An unusually large outbreak of food-borne illness is making scores of Boston College students sick and has been linked to an intestinal germ that disease trackers suspect spread through fare served at a Chipotle Mexican Grill in Cleveland Circle.
Laboratory tests on five samples from infected people confirmed what health officials had suspected based on the symptoms: that the culprit is norovirus, and that the illnesses were not caused by E. coli, a much more dangerous bacterial infection that has sickened 52 patrons of Chipotle restaurants in nine other states.
Eighty Boston College students reported gastrointestinal symptoms after eating at the Cleveland Circle restaurant, the university said.
"That's a lot of people to get sick," said Dr. Anita Barry, director of the infectious disease bureau at the Boston Public Health Commission. Although norovirus causes vomiting and diarrhea every year in Boston, Barry could not recall an outbreak of such magnitude linked to a restaurant in recent years.
The city moved Monday to close the Cleveland Circle Chipotle — a rare emergency measure — after finding three violations, including a failure to keep food hot enough.
William Christopher, commissioner of the city's Inspectional Services Department, which oversees restaurant health safety, said the Chipotle will not reopen until health officials complete their investigation, inspectors determine corrective measures, and Chipotle makes the necessary fixes.
Chris Arnold, communications director for the Denver-based restaurant chain, said the company is cleaning up the closed outlet.
"In preparation to reopen, we are conducting a full sanitization procedure, surveying our employees to be sure none are sick (as a matter of policy, any sick employees will be held out of work until they are healthy and cleared to return), and working with health officials while they conduct their review of this," Arnold wrote in an e-mail.
Identifying the culprit germ does not end the disease specialists' investigation. Boston health officials are interviewing all the Boston diners who got sick, asking what they ate, in the hope of identifying the contaminated food. Ill patrons living outside Boston will be referred to local health authorities or the state Department of Public Health.
Norovirus, notorious for ruining many a cruise, inflames the stomach and intestines, leading to severe vomiting and diarrhea that lasts one to three days. Most people get better without medical help. Health officials said they were not aware of anyone affected by the ongoing outbreak who needed to check into a hospital, although Boston College said some students received outpatient treatment for dehydration at local hospitals.
Norovirus is highly infectious; only tiny amounts of the virus are needed to cause illness. It is the most common cause of food-borne illness outbreaks in the United States. The virus can be transmitted by touching sick people or contaminated surfaces, but in the case of the Chipotle patrons, Barry said, it was caused by ingestion.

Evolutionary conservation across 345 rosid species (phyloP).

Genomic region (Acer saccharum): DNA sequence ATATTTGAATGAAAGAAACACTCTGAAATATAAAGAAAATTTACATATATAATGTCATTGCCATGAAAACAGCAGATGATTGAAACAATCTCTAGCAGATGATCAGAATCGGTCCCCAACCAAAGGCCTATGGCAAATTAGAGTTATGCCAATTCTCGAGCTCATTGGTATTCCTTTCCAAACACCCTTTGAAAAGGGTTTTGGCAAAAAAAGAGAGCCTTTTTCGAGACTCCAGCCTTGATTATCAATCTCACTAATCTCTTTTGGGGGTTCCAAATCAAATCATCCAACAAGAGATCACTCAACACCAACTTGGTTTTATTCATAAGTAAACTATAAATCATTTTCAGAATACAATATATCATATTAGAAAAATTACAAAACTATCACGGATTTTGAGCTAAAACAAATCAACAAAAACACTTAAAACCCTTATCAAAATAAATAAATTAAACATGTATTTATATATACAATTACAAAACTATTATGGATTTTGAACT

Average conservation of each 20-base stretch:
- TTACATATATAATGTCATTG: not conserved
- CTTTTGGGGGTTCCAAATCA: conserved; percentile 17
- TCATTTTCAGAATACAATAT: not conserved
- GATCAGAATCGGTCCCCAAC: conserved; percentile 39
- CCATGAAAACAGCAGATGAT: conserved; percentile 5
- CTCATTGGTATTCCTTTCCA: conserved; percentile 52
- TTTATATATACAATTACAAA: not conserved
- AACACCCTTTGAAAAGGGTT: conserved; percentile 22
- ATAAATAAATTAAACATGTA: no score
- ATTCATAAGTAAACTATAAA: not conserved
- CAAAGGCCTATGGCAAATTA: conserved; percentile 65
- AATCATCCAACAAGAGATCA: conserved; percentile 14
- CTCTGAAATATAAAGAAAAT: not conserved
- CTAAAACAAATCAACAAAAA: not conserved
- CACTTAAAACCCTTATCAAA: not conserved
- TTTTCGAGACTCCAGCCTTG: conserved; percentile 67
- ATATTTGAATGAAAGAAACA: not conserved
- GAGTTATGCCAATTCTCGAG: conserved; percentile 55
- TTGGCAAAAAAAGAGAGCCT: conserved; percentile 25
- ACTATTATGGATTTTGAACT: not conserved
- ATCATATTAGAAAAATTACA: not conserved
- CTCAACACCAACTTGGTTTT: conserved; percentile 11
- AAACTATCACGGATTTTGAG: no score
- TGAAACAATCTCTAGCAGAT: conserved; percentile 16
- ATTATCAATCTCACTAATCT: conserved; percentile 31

"They almost certainly got it by eating it."
Barry said she had received reports of 65 illnesses linked to Chipotle but expected more cases to come in. All but two or three were Boston College students, she said. She also expects those sickened at the restaurant to continue spreading the disease and urged people to wash their hands well to prevent that.
Boston College spokesman Jack Dunn said 80 students reported to the college health service that they had suffered gastrointestinal illnesses, and all said they had eaten at Chipotle over the weekend. The college notified the city, which sent an inspector to the restaurant.
The inspector found three serious violations of sanitary rules: Chicken and beef were not kept hot enough; an employee had come to work ill on Thursday; and multiple patrons had reported being sick. Neither Barry nor Christopher had information about the sick employee's symptoms and could not say whether the worker was connected to the outbreak.
Chipotle is the only restaurant in the city currently under temporary shutdown order; three others were closed this month and last, but they reopened within days.
Christopher did not a have an estimate on when Chipotle might reopen.
"Our most important consideration here is safety and sanitary conditions," he said. "It's a matter of getting to the essence of what's causing this illness and making corrective action."
Asked whether he intended to inspect other Chipotle restaurants in Boston, Christopher said he had no reason do so now.
"We're hoping it's an isolated event at this establishment," he said.
City records posted online show that the Cleveland Circle restaurant passed its previous two inspections — in April 2015 and in July 2014 — and that no violations were found during those visits. Christopher said the restaurant has not had any major violations since 2008.